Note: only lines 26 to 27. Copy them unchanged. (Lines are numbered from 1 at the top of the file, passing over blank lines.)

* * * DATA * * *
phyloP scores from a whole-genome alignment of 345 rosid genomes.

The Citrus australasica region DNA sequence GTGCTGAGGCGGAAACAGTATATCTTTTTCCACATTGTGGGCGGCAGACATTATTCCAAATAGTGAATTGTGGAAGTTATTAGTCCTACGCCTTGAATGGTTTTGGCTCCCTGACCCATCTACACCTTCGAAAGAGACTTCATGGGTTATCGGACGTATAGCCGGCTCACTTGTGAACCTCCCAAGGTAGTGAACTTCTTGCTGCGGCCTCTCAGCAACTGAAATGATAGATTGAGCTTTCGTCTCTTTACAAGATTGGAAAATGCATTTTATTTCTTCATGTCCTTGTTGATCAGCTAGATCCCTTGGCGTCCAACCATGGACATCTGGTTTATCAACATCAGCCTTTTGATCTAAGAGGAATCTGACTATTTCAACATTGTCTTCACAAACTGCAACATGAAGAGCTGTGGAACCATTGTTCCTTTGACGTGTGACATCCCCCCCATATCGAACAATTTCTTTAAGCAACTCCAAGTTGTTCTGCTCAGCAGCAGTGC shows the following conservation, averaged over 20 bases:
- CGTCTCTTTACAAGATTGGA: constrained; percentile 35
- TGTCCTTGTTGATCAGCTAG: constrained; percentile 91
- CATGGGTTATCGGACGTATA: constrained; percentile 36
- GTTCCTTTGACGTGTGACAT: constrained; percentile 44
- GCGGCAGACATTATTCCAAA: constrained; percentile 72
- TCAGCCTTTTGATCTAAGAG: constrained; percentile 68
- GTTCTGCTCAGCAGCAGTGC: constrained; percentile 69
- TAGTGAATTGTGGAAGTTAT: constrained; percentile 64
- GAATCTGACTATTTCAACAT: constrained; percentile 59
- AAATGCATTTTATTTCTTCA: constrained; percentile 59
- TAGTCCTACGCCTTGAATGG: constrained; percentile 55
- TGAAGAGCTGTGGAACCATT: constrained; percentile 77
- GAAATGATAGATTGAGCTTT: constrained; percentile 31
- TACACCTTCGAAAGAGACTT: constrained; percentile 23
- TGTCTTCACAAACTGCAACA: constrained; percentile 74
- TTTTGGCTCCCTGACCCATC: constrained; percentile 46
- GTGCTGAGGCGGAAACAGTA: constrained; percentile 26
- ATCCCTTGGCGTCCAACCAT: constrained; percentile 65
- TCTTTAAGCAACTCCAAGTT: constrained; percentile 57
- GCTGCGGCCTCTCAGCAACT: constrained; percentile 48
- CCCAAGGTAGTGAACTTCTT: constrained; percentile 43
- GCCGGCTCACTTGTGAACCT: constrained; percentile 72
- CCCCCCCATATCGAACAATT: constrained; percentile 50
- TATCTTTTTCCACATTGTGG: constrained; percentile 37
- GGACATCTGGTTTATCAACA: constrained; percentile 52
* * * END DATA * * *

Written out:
- TATCTTTTTCCACATTGTGG: constrained; percentile 37
- GGACATCTGGTTTATCAACA: constrained; percentile 52